Armchair Traveling with Barry Lancet in Tokyo Kill

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Barry Lancet has created a fast paced mystery in his second novel, Tokyo Kill. His familiarity with Japanese culture and history allow him to paint a vivid landscape across which he deftly moves his characters in a complex, twisty thriller.

Lancet joins a group of authors who, in my opinion, describe their locations so precisely that they become travelogue-esque. If you have visited Tokyo before, the novel will call the city clearly to mind. If you have not visited Tokyo, Lancet’s portrayal will make you yearn to go.

Tokyo Kills takes the reader on a comprehensive journey through Tokyo, from humble neighborhoods to lavish resorts.

Described as a “youth magnet,” Kōenji is a bedroom community named after old temples located within the Suginami ward. Like popular student habitués around the world, the area is filled with casual dining options, a suburban version of underground culture, and used clothing & music stores.  Kōenji is reported to be the home of the punk rock music in Tokyo, and the pulsing music can still be heard in the clubs.

Restaurants and food stands vie for space among the shops. Traditional selections include yakitori eateries, which grill-to-order over charcoal fires. Originally, yakitori referred only to skewered chicken meat, but now the term has expanded to include such non-poultry delights as pork belly, beef tongue, mushroom and tofu.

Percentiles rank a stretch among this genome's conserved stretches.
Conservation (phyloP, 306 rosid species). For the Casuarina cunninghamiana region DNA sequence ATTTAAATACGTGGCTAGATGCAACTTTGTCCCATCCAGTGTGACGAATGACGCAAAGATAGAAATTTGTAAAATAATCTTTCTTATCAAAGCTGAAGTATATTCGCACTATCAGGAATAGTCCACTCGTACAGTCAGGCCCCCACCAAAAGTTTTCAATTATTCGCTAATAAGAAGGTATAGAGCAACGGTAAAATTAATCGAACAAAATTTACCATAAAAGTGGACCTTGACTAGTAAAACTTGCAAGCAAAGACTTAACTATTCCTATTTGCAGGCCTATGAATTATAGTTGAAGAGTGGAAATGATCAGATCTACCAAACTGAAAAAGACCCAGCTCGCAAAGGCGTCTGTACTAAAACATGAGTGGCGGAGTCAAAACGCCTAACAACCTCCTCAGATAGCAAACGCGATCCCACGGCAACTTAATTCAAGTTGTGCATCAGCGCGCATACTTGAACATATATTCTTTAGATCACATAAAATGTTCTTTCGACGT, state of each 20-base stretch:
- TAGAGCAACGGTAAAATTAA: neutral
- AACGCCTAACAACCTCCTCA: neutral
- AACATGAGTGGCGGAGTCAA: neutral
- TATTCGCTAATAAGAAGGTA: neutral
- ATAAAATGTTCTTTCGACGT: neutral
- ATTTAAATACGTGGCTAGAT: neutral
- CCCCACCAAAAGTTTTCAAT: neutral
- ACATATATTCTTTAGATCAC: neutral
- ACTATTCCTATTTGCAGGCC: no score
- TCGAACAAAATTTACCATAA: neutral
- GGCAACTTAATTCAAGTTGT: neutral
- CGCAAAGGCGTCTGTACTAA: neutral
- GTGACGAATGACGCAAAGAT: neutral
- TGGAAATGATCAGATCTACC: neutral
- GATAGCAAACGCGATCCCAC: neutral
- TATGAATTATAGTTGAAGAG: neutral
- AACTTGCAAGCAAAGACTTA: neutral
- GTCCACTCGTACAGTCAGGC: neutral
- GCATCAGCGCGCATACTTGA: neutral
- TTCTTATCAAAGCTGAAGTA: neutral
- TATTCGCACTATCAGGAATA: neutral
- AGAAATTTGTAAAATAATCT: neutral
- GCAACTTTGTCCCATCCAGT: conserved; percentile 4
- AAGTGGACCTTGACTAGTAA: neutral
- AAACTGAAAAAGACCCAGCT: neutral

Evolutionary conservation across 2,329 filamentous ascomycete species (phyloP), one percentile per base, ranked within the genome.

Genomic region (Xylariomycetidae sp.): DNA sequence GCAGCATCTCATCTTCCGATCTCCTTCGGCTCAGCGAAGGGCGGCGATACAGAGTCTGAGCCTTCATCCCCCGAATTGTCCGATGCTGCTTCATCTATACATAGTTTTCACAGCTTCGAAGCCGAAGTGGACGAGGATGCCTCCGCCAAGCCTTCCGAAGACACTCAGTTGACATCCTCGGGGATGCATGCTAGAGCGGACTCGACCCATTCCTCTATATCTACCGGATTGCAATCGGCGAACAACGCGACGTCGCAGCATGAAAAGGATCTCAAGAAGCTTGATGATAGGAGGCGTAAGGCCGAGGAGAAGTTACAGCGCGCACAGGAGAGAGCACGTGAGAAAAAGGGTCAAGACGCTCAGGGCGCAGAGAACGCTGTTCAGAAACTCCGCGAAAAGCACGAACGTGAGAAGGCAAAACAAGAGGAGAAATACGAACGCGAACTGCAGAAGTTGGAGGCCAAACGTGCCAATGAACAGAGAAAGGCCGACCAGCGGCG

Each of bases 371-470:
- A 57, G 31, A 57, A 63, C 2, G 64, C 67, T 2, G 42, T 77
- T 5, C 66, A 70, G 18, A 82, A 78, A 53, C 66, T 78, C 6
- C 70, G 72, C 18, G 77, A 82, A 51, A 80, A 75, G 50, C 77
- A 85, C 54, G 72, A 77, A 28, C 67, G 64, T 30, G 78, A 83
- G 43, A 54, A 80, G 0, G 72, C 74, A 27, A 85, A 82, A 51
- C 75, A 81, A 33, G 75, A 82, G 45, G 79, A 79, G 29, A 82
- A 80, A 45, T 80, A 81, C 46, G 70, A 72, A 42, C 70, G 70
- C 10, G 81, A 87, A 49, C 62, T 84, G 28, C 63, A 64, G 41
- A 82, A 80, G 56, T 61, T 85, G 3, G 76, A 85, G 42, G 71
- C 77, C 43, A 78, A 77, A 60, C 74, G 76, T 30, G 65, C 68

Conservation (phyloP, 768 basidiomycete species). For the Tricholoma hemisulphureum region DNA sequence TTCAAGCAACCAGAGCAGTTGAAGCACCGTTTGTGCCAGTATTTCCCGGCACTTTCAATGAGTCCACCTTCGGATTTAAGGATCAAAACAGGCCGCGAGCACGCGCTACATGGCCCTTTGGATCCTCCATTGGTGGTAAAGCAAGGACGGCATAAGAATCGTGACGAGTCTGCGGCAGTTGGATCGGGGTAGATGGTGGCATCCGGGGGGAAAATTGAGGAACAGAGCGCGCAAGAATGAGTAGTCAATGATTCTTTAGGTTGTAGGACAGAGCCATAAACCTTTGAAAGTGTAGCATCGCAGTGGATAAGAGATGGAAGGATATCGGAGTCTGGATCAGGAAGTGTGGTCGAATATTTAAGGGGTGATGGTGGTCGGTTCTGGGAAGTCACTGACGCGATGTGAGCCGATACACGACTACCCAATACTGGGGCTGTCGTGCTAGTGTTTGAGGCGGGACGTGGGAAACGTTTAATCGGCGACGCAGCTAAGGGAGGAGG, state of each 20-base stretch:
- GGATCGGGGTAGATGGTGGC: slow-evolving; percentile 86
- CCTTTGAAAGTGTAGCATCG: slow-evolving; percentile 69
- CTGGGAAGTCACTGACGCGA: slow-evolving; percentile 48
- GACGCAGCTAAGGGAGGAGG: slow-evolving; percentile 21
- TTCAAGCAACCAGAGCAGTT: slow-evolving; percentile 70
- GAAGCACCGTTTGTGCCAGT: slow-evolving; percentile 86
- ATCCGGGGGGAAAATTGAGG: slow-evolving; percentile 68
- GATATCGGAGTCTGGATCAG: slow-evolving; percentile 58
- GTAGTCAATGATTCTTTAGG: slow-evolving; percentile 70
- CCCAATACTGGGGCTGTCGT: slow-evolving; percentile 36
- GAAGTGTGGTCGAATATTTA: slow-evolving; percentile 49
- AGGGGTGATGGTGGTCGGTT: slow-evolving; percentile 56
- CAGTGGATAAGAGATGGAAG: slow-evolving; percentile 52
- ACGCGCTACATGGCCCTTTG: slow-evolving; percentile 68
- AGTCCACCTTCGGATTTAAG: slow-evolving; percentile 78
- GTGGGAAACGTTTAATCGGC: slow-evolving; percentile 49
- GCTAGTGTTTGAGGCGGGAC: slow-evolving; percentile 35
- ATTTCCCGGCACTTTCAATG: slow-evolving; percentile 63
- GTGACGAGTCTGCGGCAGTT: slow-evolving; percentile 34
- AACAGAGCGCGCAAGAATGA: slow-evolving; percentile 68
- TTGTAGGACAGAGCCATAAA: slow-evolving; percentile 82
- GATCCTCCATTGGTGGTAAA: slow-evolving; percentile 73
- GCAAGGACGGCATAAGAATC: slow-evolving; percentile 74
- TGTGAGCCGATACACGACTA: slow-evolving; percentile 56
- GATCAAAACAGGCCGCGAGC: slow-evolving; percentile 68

Yakitori on grill. Image Courtesy of 竹麦魚 (Searobin)
Yakitori on grill. Image Courtesy of 竹麦魚 (Searobin)

Far more upscale locations are waiting to inspire the armchair traveler. The luxury Hotel Chinzanso featured as a meeting place in Tokyo Kill, is known for its fabulous gardens filled with historic artifacts. The gardens are built in the Kaiyuu style, which usually feature green grasslands, a pond, a Tsukiyama (earth molded to look like a small mountain) and winding rivers.

Image Courtesy of Hotel Chinzanso
Image Courtesy of Hotel Chinzanso

Lancet also includes well known, popular attractions in his novel. A visit to Uenzo Zoo brings the famous pandas and pygmy hippos into the story. The Ueno Zoological Garden is the oldest zoo in Japan, and the flagship of all the zoos in the country. Founded in 1882, it has expanded to encompass over 35 acres which are home to 26,000 animals. In 1972, the first giant pandas arrived from China.

Image Courtesy of Ueno Zoo
Image Courtesy of Ueno Zoo

Even a touristy cruise along the Sumibo River, with their ubiquitous views of the Tokyo Sky Tree, the tallest tower in the world, makes an appearance.

Image of Tokyo Sky Tree Courtesy of Kakidai
Image of Tokyo Sky Tree Courtesy of Kakidai

More world destinations, such as those found in China; Miami, Florida, and the Caribbean make Tokyo Kill an armchair traveler delight.

Hotel Chinzanso http://www.hotel-chinzanso-tokyo.com/

Ueno Zoo   http://www.tokyo-zoo.net/english/ueno/main.html

Tokyo Sky Tree http://www.tokyo-skytree.jp/en/

Giveaway opportunity

Are you intrigued by this review of Tokyo Kill? To win, friend me on Facebook, share this post and comment. If I get 100 new friends, I will mail out an ARC copy of Tokyo Kill to a U.S. winner. If I get 500 new followers, I will mail it internationally if the winner lives outside of the U.S.

If you have already friended me, and would like an opportunity to win, just comment and share.

Giveaway ends Friday, June 12, 2015 at 12:00 a.m. EST.

Remember: friend, comment and share.

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